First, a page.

Serco took over the out-of-hours GP service in Cornwall in April 2006, replacing the incumbent co-operative of local doctors in a competitive tender. But senior managers admit it has taken more than a year to get the service right.
One key lesson has been a recognition that telephone triage - clinically assessing the urgency of callers' cases - is a specialist skill in its own right that needs to be taught to all clinicians, no matter how experienced they may be in other areas.
'Telephone triage takes away a clinician's most important tools - their hands and their eyes,' says Serco's lead nurse Jude Marson.
'All the information they would get from touching a patient and looking at them is gone, instead they have to listen very carefully to what they are saying and what they are not saying. It may sound obvious but it is a whole new skill-set.'
Ms Marson has set up a specialised training programme for nurses doing triage - giving them simulated cases and then gradually bringing them on to handle real calls under close supervision before allowing them to go solo and decide whether a call needs a home visit or a referral to a clinic, or can be dealt with by telephone advice.
The service's doctors are offered learning days on telephone triage and also get monthly feedback on their performance from local medical director Dr Richard Clapp. He compares their call-handling rates to colleagues', in particular looking at the proportion they think need a home visit or clinic appointment.
'You would expect all clinicians to have roughly similar rates for deciding on face-to-face contact rather than telephone advice,' says Dr Clapp. 'If an individual is markedly different, I sit down with them and talk through why that might be. Often it is a misunderstanding about procedures.'
Managing calls appropriately is the bedrock of a successful out-of-hours service: demand models include assumptions about what proportion will need a home visit and a small number of clinicians operating at different rates can mean a service that should be adequately resourced to meet expected demand quickly struggles to cope.
Serco’s team admit that poor preparation and training caused serious problems during the first year of their contract with Cornwall and Scilly Isles primary care trust.
'Our proposal was based on moving from GP-led triage to nurse-led triage,' says contract manager Sara Bailey.
'That change has to be carefully managed and all staff need to be closely supported during it, but we did it too quickly.
'We were expecting nurses to handle too many calls too quickly, without the proper support. They tended to be slower than the GPs who had been providing the service, so response times fell.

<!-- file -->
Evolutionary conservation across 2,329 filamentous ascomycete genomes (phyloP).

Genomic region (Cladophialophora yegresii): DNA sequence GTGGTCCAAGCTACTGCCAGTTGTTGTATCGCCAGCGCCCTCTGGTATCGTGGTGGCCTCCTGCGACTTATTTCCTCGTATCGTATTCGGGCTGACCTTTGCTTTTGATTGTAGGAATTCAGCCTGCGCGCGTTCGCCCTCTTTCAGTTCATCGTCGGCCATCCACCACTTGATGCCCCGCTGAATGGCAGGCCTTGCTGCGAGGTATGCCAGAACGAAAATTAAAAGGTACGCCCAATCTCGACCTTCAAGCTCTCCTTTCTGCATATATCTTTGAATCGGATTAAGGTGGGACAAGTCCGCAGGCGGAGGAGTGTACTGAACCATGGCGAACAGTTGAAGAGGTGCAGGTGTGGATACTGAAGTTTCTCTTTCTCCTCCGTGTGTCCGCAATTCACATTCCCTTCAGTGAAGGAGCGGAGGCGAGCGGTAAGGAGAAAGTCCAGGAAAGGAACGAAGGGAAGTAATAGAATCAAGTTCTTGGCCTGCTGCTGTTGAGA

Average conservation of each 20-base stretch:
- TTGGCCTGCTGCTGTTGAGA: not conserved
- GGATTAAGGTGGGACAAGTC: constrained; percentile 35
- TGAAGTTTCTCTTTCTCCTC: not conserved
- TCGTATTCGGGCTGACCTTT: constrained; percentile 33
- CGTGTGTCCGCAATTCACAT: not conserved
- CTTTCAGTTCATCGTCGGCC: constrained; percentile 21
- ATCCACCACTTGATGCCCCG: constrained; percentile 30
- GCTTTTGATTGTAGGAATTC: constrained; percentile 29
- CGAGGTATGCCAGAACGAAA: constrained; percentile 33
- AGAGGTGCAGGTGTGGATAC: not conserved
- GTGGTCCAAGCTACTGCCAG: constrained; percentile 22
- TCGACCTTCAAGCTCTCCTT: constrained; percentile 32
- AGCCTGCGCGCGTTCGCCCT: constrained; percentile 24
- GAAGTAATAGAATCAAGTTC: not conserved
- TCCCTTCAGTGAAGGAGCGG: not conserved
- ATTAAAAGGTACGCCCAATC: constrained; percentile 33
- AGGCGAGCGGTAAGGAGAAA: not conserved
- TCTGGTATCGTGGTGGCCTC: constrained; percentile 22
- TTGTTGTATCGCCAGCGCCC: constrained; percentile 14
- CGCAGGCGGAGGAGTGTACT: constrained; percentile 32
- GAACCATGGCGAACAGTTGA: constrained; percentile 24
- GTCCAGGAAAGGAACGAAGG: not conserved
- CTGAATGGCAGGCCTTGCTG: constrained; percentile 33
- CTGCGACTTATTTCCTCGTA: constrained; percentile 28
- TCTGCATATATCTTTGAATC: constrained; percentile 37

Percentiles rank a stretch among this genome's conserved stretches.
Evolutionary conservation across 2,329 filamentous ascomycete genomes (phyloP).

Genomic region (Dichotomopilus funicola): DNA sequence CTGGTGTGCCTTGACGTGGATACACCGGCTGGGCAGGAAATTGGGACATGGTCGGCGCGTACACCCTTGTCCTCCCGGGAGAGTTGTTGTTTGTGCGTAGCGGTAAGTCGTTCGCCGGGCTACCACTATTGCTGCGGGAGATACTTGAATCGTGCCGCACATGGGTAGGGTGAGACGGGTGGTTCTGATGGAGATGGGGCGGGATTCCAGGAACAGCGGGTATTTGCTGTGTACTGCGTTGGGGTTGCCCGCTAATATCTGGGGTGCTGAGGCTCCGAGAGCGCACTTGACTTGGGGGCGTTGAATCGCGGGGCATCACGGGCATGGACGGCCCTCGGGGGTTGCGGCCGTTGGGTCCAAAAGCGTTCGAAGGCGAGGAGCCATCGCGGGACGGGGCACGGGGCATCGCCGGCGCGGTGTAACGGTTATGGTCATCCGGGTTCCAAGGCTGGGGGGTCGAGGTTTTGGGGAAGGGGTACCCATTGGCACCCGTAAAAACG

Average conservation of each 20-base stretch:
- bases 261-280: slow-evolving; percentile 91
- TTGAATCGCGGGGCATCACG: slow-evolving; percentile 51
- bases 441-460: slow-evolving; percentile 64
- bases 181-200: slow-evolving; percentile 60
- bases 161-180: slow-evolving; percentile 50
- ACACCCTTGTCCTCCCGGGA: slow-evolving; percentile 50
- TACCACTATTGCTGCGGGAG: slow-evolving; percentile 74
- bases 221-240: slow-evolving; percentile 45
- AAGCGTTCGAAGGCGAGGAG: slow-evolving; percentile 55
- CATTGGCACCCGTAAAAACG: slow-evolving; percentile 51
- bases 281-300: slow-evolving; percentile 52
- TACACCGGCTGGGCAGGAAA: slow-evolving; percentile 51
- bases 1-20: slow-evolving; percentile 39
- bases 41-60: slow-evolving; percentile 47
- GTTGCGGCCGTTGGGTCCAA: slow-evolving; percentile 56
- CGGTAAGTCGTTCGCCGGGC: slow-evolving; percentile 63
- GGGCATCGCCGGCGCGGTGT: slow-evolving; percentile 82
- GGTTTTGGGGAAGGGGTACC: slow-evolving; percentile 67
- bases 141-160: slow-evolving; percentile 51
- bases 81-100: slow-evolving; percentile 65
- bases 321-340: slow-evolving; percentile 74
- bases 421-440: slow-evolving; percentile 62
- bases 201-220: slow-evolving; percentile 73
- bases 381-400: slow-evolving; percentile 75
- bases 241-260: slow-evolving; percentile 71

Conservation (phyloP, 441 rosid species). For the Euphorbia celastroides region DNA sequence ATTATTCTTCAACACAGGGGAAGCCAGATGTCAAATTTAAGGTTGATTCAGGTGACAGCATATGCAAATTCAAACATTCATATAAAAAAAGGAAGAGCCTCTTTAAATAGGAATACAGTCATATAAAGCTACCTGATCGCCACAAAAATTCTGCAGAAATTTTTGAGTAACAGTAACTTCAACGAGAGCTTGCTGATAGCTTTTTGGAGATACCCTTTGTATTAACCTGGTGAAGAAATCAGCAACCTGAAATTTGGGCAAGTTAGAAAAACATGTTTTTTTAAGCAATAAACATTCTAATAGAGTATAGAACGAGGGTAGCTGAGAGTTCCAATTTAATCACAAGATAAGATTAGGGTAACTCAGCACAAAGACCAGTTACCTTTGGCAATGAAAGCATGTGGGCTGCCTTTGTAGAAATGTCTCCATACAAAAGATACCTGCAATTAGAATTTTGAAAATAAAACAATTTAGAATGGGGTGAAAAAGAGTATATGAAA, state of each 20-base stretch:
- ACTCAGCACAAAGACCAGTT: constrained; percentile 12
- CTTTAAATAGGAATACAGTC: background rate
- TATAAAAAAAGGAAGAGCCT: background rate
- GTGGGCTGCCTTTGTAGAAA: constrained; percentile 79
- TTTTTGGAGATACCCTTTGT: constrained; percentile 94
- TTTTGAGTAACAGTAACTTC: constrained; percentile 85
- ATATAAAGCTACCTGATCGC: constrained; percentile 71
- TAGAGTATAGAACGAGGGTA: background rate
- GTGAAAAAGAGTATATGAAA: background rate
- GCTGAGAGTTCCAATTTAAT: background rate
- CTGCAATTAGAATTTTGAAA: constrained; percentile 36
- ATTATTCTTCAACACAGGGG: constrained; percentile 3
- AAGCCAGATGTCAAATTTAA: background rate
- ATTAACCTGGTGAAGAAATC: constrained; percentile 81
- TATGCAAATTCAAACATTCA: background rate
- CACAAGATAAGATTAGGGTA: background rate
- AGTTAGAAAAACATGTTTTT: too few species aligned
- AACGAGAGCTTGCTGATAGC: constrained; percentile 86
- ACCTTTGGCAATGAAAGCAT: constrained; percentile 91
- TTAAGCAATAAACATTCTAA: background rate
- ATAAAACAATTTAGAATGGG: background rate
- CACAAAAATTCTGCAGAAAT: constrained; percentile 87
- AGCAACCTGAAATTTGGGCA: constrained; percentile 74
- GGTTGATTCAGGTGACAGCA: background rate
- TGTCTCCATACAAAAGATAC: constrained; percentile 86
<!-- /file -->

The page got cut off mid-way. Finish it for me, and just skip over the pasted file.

'At the same time, many GPs felt they were being frozen out. Then they would see mounting delays in responding to calls, and sometimes clinical decisions they disagreed with. As a result some left the service - meaning we had to rely even more on doctors from outside Cornwall and even abroad. That, in turn, led to problems with geography and sometimes language, which further damaged the reputation of the service.'
Relations with non-clinical staff had also deteriorated. Short-sighted cost-cutting such as cancelling free tea and coffee hit morale. Human resources issues such as putting all staff on proper contracts - promised in the bid - had not materialised.
By early 2007, service levels were far too low and local MPs were up in arms. The commissioning PCT imposed a 20-day improvement plan. Serco, keen to develop a major health business, acted. A new management team including Ms Bailey, Dr Clapp and Ms Marson was brought in and supported by a turnaround team from across Serco. That brought extra investment in IT, HR and management – and most importantly money for more clinicians, cars and clinics to get service levels back up.
Now, 18 months on, Ms Bailey says the contract is stable and delivering high service levels, even though some of the extra resources put in have been scaled back.
Staff are more engaged and communicate far more through one-to-one meetings, team briefings and weekly newsletters. The free tea and coffee are back, plus a summer party at the Eden Project. Almost all staff are on proper contracts. The nursing team is growing, with some part-time staff ditching their day jobs to work full-time at Serco, and local GPs are also returning to work at the service.
'I think they can see it is a safe and well-run service and an environment where we work with them as individuals to help them develop their skills, so they can deliver a better service to patients,' says Dr Clapp.